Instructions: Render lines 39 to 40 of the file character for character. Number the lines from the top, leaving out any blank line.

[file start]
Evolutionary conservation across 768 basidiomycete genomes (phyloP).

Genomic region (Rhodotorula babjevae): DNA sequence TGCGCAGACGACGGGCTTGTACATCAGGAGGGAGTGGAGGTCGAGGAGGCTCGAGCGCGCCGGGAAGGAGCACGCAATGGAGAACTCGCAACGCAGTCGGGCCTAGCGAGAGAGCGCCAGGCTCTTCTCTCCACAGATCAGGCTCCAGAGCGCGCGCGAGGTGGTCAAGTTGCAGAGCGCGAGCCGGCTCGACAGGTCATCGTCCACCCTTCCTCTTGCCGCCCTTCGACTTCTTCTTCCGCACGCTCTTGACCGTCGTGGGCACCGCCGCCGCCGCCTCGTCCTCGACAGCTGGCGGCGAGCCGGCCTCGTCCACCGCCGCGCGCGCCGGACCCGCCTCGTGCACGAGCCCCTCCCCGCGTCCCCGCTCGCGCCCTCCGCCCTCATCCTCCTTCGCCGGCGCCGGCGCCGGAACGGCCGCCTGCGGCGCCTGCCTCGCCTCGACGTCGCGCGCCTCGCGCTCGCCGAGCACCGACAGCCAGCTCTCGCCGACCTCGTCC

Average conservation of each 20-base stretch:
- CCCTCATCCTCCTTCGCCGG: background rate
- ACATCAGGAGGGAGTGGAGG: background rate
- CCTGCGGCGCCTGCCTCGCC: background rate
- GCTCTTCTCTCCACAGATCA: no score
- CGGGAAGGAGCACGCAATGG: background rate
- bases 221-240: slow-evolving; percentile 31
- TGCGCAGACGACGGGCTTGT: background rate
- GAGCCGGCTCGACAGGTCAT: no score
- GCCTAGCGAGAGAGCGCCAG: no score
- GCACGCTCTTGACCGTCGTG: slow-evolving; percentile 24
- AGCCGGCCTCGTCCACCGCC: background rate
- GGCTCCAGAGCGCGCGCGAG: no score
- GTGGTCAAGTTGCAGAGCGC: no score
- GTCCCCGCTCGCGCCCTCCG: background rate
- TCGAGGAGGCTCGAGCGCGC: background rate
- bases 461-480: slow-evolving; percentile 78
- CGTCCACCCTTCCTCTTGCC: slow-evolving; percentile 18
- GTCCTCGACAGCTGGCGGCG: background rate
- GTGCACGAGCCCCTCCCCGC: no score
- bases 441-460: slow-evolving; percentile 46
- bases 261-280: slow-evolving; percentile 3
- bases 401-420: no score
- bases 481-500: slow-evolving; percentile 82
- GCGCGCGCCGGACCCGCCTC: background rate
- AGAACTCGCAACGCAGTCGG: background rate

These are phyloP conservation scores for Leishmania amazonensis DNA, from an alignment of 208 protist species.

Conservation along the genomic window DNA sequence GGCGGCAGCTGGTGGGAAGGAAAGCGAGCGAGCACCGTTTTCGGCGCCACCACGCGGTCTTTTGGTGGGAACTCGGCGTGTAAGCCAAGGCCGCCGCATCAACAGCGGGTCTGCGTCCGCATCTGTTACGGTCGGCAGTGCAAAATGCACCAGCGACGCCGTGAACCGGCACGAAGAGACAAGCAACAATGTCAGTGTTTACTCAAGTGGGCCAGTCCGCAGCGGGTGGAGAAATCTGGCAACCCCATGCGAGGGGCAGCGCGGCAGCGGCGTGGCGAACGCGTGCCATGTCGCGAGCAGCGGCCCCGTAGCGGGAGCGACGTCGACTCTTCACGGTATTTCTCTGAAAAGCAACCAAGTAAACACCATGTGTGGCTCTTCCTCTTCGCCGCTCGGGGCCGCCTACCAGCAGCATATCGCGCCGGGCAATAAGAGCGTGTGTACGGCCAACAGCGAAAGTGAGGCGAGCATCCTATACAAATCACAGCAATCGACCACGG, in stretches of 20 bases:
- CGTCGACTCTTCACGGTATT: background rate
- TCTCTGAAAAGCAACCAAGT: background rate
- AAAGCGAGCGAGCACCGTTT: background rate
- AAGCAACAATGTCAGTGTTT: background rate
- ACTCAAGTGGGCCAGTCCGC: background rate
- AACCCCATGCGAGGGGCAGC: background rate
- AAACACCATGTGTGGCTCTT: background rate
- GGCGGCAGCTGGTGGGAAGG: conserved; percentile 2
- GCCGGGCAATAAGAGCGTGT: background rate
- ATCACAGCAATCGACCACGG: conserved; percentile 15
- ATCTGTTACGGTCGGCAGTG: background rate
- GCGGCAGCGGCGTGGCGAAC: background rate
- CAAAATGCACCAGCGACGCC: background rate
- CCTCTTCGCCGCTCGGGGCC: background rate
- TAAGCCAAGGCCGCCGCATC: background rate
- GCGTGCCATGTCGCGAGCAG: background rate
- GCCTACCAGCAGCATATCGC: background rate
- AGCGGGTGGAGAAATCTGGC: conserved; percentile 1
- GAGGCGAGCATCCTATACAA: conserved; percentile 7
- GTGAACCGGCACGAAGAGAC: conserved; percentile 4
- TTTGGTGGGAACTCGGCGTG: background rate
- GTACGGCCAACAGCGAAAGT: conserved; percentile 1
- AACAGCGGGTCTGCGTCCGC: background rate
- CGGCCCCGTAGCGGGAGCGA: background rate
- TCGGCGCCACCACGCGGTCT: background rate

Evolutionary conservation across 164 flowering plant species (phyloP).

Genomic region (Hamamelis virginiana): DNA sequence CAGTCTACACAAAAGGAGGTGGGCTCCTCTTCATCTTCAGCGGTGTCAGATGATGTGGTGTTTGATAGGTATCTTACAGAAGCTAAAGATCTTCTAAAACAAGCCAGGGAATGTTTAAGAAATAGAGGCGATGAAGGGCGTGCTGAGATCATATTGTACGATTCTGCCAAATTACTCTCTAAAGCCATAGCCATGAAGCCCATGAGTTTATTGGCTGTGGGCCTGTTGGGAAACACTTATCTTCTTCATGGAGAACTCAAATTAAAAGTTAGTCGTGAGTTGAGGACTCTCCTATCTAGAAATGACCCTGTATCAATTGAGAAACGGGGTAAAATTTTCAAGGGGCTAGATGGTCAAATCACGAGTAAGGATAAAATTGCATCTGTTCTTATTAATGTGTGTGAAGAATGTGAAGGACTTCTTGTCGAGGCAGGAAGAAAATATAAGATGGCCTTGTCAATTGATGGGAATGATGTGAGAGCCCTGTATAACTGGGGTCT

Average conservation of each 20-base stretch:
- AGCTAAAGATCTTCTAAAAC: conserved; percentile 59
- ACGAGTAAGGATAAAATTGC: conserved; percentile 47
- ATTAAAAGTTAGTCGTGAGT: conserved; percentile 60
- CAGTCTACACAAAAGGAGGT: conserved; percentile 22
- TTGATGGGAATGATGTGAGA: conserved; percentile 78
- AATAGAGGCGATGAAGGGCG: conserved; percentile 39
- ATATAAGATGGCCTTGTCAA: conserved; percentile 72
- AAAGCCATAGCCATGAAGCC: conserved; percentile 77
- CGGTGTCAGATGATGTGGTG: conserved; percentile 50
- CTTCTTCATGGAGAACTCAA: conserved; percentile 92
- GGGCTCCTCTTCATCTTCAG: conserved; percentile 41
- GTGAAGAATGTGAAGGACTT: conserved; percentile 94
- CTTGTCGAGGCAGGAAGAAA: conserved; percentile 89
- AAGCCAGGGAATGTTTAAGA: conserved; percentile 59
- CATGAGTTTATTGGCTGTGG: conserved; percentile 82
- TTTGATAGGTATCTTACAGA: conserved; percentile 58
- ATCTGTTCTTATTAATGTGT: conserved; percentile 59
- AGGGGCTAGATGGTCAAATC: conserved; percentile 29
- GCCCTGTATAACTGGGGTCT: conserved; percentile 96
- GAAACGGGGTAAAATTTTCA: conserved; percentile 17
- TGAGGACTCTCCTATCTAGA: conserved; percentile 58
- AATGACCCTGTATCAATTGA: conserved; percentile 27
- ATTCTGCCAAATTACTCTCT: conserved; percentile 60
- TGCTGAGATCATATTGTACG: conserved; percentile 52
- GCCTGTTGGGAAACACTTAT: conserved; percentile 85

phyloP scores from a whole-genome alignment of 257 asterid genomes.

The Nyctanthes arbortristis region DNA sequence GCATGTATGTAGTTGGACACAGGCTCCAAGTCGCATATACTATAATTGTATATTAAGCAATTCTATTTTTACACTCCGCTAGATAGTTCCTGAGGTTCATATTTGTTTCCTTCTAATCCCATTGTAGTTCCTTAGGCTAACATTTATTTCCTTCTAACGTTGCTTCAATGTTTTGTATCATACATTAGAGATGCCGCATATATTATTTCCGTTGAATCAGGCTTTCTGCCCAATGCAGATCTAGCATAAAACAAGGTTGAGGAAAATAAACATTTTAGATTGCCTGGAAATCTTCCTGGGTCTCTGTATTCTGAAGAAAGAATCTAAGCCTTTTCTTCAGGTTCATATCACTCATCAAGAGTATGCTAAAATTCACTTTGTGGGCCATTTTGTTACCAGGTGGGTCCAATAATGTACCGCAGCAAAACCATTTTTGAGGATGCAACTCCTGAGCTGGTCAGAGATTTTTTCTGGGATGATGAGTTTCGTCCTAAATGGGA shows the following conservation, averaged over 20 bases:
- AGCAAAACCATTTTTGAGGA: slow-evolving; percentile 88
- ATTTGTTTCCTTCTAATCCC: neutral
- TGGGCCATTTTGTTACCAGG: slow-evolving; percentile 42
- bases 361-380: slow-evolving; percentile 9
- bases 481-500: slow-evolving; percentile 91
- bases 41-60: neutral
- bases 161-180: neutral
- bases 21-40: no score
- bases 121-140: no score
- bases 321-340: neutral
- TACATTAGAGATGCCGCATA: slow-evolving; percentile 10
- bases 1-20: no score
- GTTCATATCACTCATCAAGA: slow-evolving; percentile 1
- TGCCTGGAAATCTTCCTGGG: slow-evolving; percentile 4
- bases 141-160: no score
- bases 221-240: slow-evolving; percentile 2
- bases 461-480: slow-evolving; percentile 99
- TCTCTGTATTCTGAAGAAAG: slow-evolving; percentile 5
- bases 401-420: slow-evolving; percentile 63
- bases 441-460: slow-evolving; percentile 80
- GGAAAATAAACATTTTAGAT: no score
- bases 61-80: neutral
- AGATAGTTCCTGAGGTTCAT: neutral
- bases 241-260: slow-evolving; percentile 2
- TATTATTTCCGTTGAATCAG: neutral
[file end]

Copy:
- GCCGGGCAATAAGAGCGTGT: background rate
- ATCACAGCAATCGACCACGG: conserved; percentile 15